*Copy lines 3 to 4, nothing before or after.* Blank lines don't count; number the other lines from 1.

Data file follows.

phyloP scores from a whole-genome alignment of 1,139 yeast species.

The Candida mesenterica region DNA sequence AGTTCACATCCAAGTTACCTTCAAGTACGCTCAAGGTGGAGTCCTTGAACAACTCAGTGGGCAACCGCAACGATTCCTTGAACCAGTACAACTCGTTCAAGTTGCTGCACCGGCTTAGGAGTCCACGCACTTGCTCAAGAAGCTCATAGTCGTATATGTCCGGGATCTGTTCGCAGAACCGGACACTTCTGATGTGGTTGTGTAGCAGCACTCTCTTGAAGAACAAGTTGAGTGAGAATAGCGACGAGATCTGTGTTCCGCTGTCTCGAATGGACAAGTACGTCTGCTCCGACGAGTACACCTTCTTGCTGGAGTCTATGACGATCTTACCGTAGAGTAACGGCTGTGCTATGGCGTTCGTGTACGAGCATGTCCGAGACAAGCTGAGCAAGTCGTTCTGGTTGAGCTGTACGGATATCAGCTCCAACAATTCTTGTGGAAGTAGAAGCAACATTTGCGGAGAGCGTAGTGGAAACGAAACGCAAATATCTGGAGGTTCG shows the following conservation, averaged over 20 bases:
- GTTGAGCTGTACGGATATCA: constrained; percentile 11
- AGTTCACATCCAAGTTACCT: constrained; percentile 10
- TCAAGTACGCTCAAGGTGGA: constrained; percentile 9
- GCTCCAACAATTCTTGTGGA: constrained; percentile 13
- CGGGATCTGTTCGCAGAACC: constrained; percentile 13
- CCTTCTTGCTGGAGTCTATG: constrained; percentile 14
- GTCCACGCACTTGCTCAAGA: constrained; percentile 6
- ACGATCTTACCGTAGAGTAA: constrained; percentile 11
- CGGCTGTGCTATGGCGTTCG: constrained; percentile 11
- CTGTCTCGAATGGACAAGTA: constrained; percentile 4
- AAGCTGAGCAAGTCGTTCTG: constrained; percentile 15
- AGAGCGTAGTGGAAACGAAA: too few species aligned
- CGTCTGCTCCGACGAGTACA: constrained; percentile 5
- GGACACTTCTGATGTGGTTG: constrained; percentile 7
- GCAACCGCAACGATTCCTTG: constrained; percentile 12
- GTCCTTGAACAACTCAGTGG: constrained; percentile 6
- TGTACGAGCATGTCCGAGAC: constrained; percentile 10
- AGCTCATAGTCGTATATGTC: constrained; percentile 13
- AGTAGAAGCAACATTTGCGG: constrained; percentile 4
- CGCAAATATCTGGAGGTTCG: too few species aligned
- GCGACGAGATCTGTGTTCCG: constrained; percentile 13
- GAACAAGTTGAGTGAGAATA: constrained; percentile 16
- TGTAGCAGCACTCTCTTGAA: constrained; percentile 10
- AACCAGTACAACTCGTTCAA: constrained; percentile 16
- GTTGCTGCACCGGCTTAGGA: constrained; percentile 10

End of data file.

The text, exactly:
- GTTGAGCTGTACGGATATCA: constrained; percentile 11
- AGTTCACATCCAAGTTACCT: constrained; percentile 10